Suu Kyi urges NLD youth to take on more responsibility

NLD chairperson Aung San Suu Kyi (2nd right) sits with party members at the NLD youth conference on Saturday, 30 August 2014. (PHOTO: DVB)
Burma’s opposition leader Aung San Suu Kyi has encouraged the new generation within the National League for Democracy (NLD), to take more responsibility within the party as it pushes towards a general election next year.

Addressing NLD youth members in Rangoon on Saturday, Suu Kyi noted that party policy – established during the military era when organizing youth activities were limited – dictated that the age limit was 35 within the youth ranks. Despite this, she said, those middle-aged members among the group should strive to fulfill duties “befitting of their age”.

She pointed out that many young Burmese, including university graduates, currently face unemployment, and that there is a fear that such feelings of hopelessness could develop into “dangerous situations of instability”.

Around 150 people from across the country attended the meeting on 30 August, including members from the youth wing of the NLD who have been active since 1988.

NLD chairman for Rangoon region, Myint Htay, one of the organisers of the summit, spoke about how the NLD youth had helped win the 2012 bi-elections.

“The first youth meeting was held in 2011 and those who campaigned for the NLD helped us win the 2012 bi-elections,” he said. “Now, we are facing bi-elections again this year and a general election in 2015. This conference was staged to encourage those who had previously worked with the NLD youth to work together with the current members to implement the goals of the party at the upcoming elections.”

NLD veteran Tin Oo, said that changes will be implemented before the end of the year.

“The previous generation must now hand over the reins to the current youth members,” he said.

In July, the NLD organised a nationwide youth conference in Rangoon where party chairperson Suu Kyi urged youth members to adhere to the party agenda.

By TUN TUN THEIN (DVB)

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Cambodian Opposition Number Two Elected Parliament Deputy Speaker

Kem Sokha speaks to reporters in Phnom Penh after being elected deputy house speaker of the National Assembly, Aug. 26, 2014.  RFA
The number two leader of the opposition Cambodia National Rescue Party (CNRP) was on Tuesday elected as deputy speaker and 10 other CNRP lawmakers as members of key panels of parliament as the party gained unprecedented power in the legislature following a political deal with Prime Minister Hun Sen.

Lawmakers overwhelmingly approved Kem Sokha for the deputy speaker’s post—the most senior opposition position in parliament—with 116 of 122 voting in favor, four objections and two abstentions. Another member of parliament was absent from the vote.

Tuesday’s appointment represented a concession by Hun Sen’s ruling Cambodian People’s Party as part of an agreement reached last month to end an opposition boycott of parliament in protest against July 2013 elections it said were tainted by fraud.

The CPP, which won 68 seats, was declared victor in the polls by the country’s government-appointed electoral body, but the CNRP garnered 55 seats in the National Assembly (parliament)—the largest share held by the opposition since Hun Sen came to power three decades ago.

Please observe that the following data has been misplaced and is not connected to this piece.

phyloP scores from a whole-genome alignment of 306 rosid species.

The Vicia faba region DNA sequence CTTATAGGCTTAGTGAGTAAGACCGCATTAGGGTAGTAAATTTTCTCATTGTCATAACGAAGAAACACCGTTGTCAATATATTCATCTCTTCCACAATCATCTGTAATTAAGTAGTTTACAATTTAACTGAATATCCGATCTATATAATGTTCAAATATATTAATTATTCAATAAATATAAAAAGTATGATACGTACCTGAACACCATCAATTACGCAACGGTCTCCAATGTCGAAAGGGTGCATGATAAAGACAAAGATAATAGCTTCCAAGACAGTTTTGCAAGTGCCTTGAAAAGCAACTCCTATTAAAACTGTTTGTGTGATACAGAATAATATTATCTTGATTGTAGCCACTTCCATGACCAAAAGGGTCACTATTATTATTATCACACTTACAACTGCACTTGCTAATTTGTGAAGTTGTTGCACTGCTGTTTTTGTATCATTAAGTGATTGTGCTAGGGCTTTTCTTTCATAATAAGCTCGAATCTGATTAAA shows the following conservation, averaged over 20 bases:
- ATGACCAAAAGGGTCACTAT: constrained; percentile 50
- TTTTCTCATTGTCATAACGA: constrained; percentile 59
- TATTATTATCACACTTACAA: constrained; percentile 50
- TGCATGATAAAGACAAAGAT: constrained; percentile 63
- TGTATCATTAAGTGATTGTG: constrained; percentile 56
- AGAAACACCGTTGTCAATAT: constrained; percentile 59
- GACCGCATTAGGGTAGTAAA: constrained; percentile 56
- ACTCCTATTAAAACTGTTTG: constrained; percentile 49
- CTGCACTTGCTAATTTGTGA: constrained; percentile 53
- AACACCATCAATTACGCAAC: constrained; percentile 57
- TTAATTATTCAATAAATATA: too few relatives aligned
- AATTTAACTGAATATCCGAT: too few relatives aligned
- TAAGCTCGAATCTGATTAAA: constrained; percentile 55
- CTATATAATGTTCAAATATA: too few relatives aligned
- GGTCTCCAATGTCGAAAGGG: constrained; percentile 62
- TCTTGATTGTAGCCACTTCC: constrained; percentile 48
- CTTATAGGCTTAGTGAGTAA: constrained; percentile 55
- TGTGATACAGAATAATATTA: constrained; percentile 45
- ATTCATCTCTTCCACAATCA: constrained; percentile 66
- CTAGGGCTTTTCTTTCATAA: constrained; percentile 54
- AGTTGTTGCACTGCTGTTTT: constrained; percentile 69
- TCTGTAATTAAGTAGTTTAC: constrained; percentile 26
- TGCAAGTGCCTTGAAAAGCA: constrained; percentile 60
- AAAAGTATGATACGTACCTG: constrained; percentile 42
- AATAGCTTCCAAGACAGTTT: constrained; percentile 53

Kem Sokha said Tuesday that he had earned his post as a result of his own struggles and the support of the country’s voters, adding that he would use his new role to ensure that the country’s executive, legislative and judicial branches adhere to a system of checks and balances.

"We will have separation of powers and we will have political stability,” he told reporters after the vote in parliament.

“I believe that the people want a real democracy. My message to the people is that I won’t withdraw and I will protect your rights.”

Reuters news agency quoted Kem Sokha as saying that the opposition would at long last provide a balance to the power of the ruling party in the National Assembly, which had previously been seen as a rubber stamp parliament for the CPP.

“Even though a CPP member is president, they can't ignore the huge voice of the opposition party. It's hard for them to do that, because we are a lot of people,” Kem Sokha said.

“But we can see that this is a good start.”

CNRP President Sam Rainsy, who also joined parliament as a lawmaker following the July 22 deal with the CPP, welcomed Kem Sokha’s appointment as “a major step forward for the democratic process in the Assembly.”

Sam Rainsy told reporters that he would be assuming an advisory role within the parliament to allow his party’s younger leaders to gain greater experience in politics.

“I will guide them from behind the scene and provide advice to those who are younger,” he said.

Ahead of last year’s election, Sam Rainsy and Kem Sokha had agreed that if the CNRP won, the latter would become parliamentary president and the former Prime Minister.

Hun Sen applauded Kem Sokha’s appointment, but did not speak with reporters.

Parliamentary committees

Also on Tuesday, the National Assembly voted 14 opposition lawmakers into three parliamentary committees, according to last month’s deal.

The opposition members to be included in seven other parliamentary panels would be decided on Wednesday.

Under the previous mandate, all 10 panels were controlled by the CPP.

The parliament elected five CNRP members each to the opposition-controlled human rights and agriculture commissions and four CNRP members to the CPP-controlled finance commission.

The legislature will vote Wednesday for opposition lawmakers to be assigned to the remaining seven committees, which include the CPP-controlled defense and justice commissions and the CNRP-led women’s affairs, education and anti-corruption commissions.

After the opposition members are voted to the 10 committees—all of which were assigned ruling party members from before the CNRP joined parliament—lawmakers will vote on chairman and deputy chairman positions for each commission.

Opposition members will also take six of the 13 positions on parliament’s standing committee, the body that sets the legislative agenda and oversees parliament’s internal rules.

July deal

In addition to an agreement by the CNRP to rejoin parliament and parliamentary concessions by the CPP, last month’s deal saw Hun Sen commit to broad electoral reforms and grant the opposition four of nine seats on the National Election Committee (NEC), which oversees the nation’s polls.